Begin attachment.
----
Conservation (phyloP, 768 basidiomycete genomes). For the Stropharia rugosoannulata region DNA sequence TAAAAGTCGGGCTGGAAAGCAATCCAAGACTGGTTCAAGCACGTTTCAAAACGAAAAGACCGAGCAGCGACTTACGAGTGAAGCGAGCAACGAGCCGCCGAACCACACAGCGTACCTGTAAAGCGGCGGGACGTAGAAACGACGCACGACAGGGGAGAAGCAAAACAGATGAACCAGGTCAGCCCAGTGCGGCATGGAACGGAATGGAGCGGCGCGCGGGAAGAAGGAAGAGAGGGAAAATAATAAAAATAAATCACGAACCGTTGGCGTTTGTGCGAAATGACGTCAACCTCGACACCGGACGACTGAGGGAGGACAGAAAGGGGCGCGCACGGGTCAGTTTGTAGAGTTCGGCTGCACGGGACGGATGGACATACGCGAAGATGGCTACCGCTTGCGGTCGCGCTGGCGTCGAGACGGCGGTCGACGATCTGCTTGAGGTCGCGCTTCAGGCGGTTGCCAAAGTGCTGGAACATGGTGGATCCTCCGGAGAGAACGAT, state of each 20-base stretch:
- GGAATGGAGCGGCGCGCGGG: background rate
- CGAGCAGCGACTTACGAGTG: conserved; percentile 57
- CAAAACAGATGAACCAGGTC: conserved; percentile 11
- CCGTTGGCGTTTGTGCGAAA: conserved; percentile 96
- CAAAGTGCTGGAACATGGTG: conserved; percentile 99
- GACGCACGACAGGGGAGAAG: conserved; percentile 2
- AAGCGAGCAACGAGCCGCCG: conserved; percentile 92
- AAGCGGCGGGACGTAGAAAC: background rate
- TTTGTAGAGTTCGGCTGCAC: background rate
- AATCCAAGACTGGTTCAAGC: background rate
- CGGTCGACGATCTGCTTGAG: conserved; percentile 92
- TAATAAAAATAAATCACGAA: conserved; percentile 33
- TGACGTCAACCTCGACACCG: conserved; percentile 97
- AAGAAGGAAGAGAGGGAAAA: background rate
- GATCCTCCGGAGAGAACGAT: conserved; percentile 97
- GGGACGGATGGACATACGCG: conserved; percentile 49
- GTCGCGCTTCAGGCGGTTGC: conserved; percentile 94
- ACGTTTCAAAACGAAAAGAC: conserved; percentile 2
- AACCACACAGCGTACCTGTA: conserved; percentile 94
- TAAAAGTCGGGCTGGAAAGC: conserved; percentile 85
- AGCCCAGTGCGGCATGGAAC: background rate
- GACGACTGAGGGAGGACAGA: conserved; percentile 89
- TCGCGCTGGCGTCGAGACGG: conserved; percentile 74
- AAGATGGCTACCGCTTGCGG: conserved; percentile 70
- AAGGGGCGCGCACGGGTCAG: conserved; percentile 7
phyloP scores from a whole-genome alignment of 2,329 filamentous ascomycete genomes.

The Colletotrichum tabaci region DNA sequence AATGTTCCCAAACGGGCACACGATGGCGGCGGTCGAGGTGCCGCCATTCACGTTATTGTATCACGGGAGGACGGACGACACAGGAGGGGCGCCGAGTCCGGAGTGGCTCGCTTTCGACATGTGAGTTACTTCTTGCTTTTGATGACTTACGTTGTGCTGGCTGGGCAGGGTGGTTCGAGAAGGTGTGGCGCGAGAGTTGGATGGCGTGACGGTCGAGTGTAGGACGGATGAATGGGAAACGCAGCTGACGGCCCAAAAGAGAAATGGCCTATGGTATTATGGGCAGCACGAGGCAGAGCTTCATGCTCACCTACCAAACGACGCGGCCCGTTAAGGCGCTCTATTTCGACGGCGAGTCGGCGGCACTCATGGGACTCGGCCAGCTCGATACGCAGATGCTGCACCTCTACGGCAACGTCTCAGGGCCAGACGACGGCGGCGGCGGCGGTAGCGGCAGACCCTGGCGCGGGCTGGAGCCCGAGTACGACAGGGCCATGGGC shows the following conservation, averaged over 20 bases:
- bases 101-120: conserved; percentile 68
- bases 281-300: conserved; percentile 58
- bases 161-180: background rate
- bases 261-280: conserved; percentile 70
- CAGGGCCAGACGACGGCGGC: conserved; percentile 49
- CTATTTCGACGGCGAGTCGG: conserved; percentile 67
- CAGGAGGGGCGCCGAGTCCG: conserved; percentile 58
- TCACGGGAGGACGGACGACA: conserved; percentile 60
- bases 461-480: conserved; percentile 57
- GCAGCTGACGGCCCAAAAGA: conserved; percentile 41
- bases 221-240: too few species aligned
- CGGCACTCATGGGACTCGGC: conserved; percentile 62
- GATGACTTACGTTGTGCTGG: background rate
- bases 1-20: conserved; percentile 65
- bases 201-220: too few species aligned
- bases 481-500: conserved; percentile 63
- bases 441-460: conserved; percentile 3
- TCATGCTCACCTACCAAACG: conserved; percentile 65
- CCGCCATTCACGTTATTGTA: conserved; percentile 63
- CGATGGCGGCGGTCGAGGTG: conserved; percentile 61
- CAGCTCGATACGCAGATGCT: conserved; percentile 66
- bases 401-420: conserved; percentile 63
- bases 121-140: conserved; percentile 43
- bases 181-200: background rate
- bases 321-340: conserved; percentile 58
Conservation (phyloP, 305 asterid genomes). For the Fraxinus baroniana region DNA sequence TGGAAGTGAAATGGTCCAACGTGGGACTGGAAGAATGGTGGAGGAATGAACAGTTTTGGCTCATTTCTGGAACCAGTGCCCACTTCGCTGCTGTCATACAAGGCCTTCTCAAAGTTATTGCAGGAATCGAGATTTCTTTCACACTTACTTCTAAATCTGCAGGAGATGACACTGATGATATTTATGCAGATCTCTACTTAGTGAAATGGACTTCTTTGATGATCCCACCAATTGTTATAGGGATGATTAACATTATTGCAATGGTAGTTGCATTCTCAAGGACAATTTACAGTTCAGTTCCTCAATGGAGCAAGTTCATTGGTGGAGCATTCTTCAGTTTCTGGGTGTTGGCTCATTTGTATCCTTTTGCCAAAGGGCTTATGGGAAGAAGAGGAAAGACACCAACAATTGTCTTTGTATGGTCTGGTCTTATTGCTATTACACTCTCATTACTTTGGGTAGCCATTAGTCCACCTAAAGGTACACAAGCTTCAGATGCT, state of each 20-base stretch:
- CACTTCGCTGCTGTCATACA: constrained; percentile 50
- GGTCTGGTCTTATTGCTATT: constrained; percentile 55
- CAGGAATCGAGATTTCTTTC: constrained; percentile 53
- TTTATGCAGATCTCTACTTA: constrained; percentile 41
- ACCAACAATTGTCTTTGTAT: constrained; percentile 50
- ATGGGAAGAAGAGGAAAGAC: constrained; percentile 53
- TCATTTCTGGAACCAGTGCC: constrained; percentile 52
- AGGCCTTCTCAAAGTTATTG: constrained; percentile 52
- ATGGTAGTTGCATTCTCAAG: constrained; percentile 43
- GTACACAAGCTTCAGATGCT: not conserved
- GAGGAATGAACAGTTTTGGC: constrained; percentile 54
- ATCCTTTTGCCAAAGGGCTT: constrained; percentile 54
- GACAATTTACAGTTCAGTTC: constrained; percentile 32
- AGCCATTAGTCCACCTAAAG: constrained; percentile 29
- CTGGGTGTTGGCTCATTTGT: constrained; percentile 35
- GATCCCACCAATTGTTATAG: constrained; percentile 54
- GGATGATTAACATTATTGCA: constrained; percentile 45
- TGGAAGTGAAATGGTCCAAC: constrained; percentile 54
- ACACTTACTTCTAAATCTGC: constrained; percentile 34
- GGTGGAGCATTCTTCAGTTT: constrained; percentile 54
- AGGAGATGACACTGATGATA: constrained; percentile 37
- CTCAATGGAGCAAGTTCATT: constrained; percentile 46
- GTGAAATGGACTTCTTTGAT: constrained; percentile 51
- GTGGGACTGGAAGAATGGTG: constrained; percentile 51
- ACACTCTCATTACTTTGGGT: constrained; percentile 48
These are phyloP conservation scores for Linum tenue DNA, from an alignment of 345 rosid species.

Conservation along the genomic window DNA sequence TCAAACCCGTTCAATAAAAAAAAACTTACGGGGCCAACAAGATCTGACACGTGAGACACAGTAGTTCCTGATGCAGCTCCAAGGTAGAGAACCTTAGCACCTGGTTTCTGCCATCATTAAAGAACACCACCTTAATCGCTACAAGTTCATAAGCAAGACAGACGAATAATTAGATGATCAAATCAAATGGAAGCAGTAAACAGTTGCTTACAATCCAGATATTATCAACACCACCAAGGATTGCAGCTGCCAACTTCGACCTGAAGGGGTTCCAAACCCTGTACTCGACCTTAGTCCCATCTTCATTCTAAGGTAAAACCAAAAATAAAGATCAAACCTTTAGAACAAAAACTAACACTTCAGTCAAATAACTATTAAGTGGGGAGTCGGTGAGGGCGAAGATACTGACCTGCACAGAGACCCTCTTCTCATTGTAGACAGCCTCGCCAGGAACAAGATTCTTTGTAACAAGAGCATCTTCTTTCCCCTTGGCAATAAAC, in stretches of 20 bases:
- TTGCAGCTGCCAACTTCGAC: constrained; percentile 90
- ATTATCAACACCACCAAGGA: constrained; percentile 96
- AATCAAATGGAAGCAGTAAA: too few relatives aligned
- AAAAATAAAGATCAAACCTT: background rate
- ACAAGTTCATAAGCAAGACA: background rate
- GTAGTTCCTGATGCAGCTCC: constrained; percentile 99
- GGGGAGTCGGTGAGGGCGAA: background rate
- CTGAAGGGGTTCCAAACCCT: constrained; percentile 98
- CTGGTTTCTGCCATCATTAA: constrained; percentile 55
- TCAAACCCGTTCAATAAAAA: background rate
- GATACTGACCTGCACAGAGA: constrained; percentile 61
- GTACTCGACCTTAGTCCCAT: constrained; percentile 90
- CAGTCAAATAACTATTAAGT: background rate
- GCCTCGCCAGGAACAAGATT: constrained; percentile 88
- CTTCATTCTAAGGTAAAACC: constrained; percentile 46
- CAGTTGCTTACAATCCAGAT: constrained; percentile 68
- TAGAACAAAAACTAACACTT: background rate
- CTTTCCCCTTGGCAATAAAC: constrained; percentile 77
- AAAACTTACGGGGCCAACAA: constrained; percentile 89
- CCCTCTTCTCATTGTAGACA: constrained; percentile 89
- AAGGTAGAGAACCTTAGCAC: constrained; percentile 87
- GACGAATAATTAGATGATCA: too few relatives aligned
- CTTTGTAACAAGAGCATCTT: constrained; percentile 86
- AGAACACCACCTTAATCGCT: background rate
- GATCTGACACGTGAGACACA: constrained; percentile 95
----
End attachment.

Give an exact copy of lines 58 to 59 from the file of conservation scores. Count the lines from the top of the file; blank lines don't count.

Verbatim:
- TTTATGCAGATCTCTACTTA: constrained; percentile 41
- ACCAACAATTGTCTTTGTAT: constrained; percentile 50